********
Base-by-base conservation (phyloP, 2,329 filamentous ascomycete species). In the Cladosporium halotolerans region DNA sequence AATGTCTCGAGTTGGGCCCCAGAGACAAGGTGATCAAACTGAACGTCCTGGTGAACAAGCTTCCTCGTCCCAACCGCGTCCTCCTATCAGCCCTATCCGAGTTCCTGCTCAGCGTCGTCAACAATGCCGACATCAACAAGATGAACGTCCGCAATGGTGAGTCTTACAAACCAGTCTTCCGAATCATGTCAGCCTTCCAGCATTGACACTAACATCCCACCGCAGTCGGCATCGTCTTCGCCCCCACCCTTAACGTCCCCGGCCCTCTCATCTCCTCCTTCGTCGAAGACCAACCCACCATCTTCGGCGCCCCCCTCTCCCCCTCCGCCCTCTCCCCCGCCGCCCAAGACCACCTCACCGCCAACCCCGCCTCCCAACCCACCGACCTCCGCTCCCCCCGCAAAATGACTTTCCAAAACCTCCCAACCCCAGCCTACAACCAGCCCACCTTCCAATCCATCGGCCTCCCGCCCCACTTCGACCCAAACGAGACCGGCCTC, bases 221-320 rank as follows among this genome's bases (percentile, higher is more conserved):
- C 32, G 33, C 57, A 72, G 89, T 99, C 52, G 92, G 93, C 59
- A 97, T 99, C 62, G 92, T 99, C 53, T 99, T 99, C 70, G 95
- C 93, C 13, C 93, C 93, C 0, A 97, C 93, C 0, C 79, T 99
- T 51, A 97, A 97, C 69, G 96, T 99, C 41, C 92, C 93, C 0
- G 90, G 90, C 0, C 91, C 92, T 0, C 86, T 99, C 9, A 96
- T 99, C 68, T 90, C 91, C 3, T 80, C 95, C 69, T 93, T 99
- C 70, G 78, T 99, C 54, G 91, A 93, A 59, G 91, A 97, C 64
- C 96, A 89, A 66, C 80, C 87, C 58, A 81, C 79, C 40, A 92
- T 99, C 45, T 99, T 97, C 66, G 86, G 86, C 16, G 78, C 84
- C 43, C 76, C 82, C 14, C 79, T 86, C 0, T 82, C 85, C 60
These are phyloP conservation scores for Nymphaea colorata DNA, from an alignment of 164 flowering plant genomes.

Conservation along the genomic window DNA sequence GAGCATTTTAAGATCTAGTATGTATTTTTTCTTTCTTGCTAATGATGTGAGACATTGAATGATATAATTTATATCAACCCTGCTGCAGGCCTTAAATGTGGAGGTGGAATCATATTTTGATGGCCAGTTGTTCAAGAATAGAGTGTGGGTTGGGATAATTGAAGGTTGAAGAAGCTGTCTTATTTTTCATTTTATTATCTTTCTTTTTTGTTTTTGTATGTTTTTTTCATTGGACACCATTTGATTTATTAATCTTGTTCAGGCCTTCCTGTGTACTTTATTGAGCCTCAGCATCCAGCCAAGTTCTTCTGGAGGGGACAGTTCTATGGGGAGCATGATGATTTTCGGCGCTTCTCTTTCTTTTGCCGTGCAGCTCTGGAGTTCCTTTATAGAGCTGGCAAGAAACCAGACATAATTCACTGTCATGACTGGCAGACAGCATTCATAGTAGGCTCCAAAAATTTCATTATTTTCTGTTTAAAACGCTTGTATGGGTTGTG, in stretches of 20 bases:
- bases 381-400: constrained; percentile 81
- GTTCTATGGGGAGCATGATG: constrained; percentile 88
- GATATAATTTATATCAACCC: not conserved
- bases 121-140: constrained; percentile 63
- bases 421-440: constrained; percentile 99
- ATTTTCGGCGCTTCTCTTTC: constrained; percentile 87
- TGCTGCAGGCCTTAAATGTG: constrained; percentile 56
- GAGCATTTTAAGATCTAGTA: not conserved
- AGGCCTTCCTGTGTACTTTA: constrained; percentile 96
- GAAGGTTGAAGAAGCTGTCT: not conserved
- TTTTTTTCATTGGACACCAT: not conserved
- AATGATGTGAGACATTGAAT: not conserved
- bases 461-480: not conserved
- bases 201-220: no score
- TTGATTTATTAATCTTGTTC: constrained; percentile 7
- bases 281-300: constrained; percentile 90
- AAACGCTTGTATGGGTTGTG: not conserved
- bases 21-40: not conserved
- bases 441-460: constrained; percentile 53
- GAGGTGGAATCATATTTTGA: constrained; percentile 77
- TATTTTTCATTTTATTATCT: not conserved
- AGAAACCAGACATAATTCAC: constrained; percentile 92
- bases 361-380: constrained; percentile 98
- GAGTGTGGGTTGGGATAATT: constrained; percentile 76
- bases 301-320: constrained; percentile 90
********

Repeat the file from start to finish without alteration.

Base-by-base conservation (phyloP, 2,329 filamentous ascomycete species). In the Cladosporium halotolerans region DNA sequence AATGTCTCGAGTTGGGCCCCAGAGACAAGGTGATCAAACTGAACGTCCTGGTGAACAAGCTTCCTCGTCCCAACCGCGTCCTCCTATCAGCCCTATCCGAGTTCCTGCTCAGCGTCGTCAACAATGCCGACATCAACAAGATGAACGTCCGCAATGGTGAGTCTTACAAACCAGTCTTCCGAATCATGTCAGCCTTCCAGCATTGACACTAACATCCCACCGCAGTCGGCATCGTCTTCGCCCCCACCCTTAACGTCCCCGGCCCTCTCATCTCCTCCTTCGTCGAAGACCAACCCACCATCTTCGGCGCCCCCCTCTCCCCCTCCGCCCTCTCCCCCGCCGCCCAAGACCACCTCACCGCCAACCCCGCCTCCCAACCCACCGACCTCCGCTCCCCCCGCAAAATGACTTTCCAAAACCTCCCAACCCCAGCCTACAACCAGCCCACCTTCCAATCCATCGGCCTCCCGCCCCACTTCGACCCAAACGAGACCGGCCTC, bases 221-320 rank as follows among this genome's bases (percentile, higher is more conserved):
- C 32, G 33, C 57, A 72, G 89, T 99, C 52, G 92, G 93, C 59
- A 97, T 99, C 62, G 92, T 99, C 53, T 99, T 99, C 70, G 95
- C 93, C 13, C 93, C 93, C 0, A 97, C 93, C 0, C 79, T 99
- T 51, A 97, A 97, C 69, G 96, T 99, C 41, C 92, C 93, C 0
- G 90, G 90, C 0, C 91, C 92, T 0, C 86, T 99, C 9, A 96
- T 99, C 68, T 90, C 91, C 3, T 80, C 95, C 69, T 93, T 99
- C 70, G 78, T 99, C 54, G 91, A 93, A 59, G 91, A 97, C 64
- C 96, A 89, A 66, C 80, C 87, C 58, A 81, C 79, C 40, A 92
- T 99, C 45, T 99, T 97, C 66, G 86, G 86, C 16, G 78, C 84
- C 43, C 76, C 82, C 14, C 79, T 86, C 0, T 82, C 85, C 60
These are phyloP conservation scores for Nymphaea colorata DNA, from an alignment of 164 flowering plant genomes.

Conservation along the genomic window DNA sequence GAGCATTTTAAGATCTAGTATGTATTTTTTCTTTCTTGCTAATGATGTGAGACATTGAATGATATAATTTATATCAACCCTGCTGCAGGCCTTAAATGTGGAGGTGGAATCATATTTTGATGGCCAGTTGTTCAAGAATAGAGTGTGGGTTGGGATAATTGAAGGTTGAAGAAGCTGTCTTATTTTTCATTTTATTATCTTTCTTTTTTGTTTTTGTATGTTTTTTTCATTGGACACCATTTGATTTATTAATCTTGTTCAGGCCTTCCTGTGTACTTTATTGAGCCTCAGCATCCAGCCAAGTTCTTCTGGAGGGGACAGTTCTATGGGGAGCATGATGATTTTCGGCGCTTCTCTTTCTTTTGCCGTGCAGCTCTGGAGTTCCTTTATAGAGCTGGCAAGAAACCAGACATAATTCACTGTCATGACTGGCAGACAGCATTCATAGTAGGCTCCAAAAATTTCATTATTTTCTGTTTAAAACGCTTGTATGGGTTGTG, in stretches of 20 bases:
- bases 381-400: constrained; percentile 81
- GTTCTATGGGGAGCATGATG: constrained; percentile 88
- GATATAATTTATATCAACCC: not conserved
- bases 121-140: constrained; percentile 63
- bases 421-440: constrained; percentile 99
- ATTTTCGGCGCTTCTCTTTC: constrained; percentile 87
- TGCTGCAGGCCTTAAATGTG: constrained; percentile 56
- GAGCATTTTAAGATCTAGTA: not conserved
- AGGCCTTCCTGTGTACTTTA: constrained; percentile 96
- GAAGGTTGAAGAAGCTGTCT: not conserved
- TTTTTTTCATTGGACACCAT: not conserved
- AATGATGTGAGACATTGAAT: not conserved
- bases 461-480: not conserved
- bases 201-220: no score
- TTGATTTATTAATCTTGTTC: constrained; percentile 7
- bases 281-300: constrained; percentile 90
- AAACGCTTGTATGGGTTGTG: not conserved
- bases 21-40: not conserved
- bases 441-460: constrained; percentile 53
- GAGGTGGAATCATATTTTGA: constrained; percentile 77
- TATTTTTCATTTTATTATCT: not conserved
- AGAAACCAGACATAATTCAC: constrained; percentile 92
- bases 361-380: constrained; percentile 98
- GAGTGTGGGTTGGGATAATT: constrained; percentile 76
- bases 301-320: constrained; percentile 90